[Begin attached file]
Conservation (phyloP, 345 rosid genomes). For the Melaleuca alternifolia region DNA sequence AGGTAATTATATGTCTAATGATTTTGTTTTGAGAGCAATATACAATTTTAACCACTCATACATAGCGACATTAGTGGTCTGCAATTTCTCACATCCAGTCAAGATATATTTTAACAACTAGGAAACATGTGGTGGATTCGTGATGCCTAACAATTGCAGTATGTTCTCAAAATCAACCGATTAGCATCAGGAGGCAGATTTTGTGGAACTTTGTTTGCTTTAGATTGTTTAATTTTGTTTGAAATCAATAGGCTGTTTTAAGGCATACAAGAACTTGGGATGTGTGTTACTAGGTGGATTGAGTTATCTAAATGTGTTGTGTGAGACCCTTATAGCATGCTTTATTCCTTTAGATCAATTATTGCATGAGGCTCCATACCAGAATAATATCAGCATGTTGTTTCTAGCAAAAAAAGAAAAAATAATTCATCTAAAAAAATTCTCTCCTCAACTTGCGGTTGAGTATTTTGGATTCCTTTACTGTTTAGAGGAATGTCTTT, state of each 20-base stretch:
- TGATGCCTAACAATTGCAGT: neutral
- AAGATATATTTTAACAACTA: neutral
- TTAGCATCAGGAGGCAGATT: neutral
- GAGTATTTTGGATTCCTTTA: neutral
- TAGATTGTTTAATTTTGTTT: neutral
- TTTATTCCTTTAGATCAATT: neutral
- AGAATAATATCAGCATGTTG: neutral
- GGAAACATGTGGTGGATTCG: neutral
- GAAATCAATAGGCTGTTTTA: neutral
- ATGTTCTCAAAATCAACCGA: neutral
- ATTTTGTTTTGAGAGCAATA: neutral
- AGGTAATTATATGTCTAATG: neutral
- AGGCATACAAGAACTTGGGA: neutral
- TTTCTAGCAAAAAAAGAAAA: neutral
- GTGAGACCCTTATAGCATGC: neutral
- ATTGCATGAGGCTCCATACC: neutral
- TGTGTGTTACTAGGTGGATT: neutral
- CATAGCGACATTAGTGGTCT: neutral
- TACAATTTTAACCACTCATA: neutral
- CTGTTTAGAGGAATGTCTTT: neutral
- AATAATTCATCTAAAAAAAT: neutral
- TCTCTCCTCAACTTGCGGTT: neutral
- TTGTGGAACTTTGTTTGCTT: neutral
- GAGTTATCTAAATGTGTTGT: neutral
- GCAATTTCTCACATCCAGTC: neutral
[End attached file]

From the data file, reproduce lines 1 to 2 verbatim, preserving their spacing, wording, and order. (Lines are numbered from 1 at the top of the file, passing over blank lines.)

Conservation (phyloP, 345 rosid genomes). For the Melaleuca alternifolia region DNA sequence AGGTAATTATATGTCTAATGATTTTGTTTTGAGAGCAATATACAATTTTAACCACTCATACATAGCGACATTAGTGGTCTGCAATTTCTCACATCCAGTCAAGATATATTTTAACAACTAGGAAACATGTGGTGGATTCGTGATGCCTAACAATTGCAGTATGTTCTCAAAATCAACCGATTAGCATCAGGAGGCAGATTTTGTGGAACTTTGTTTGCTTTAGATTGTTTAATTTTGTTTGAAATCAATAGGCTGTTTTAAGGCATACAAGAACTTGGGATGTGTGTTACTAGGTGGATTGAGTTATCTAAATGTGTTGTGTGAGACCCTTATAGCATGCTTTATTCCTTTAGATCAATTATTGCATGAGGCTCCATACCAGAATAATATCAGCATGTTGTTTCTAGCAAAAAAAGAAAAAATAATTCATCTAAAAAAATTCTCTCCTCAACTTGCGGTTGAGTATTTTGGATTCCTTTACTGTTTAGAGGAATGTCTTT, state of each 20-base stretch:
- TGATGCCTAACAATTGCAGT: neutral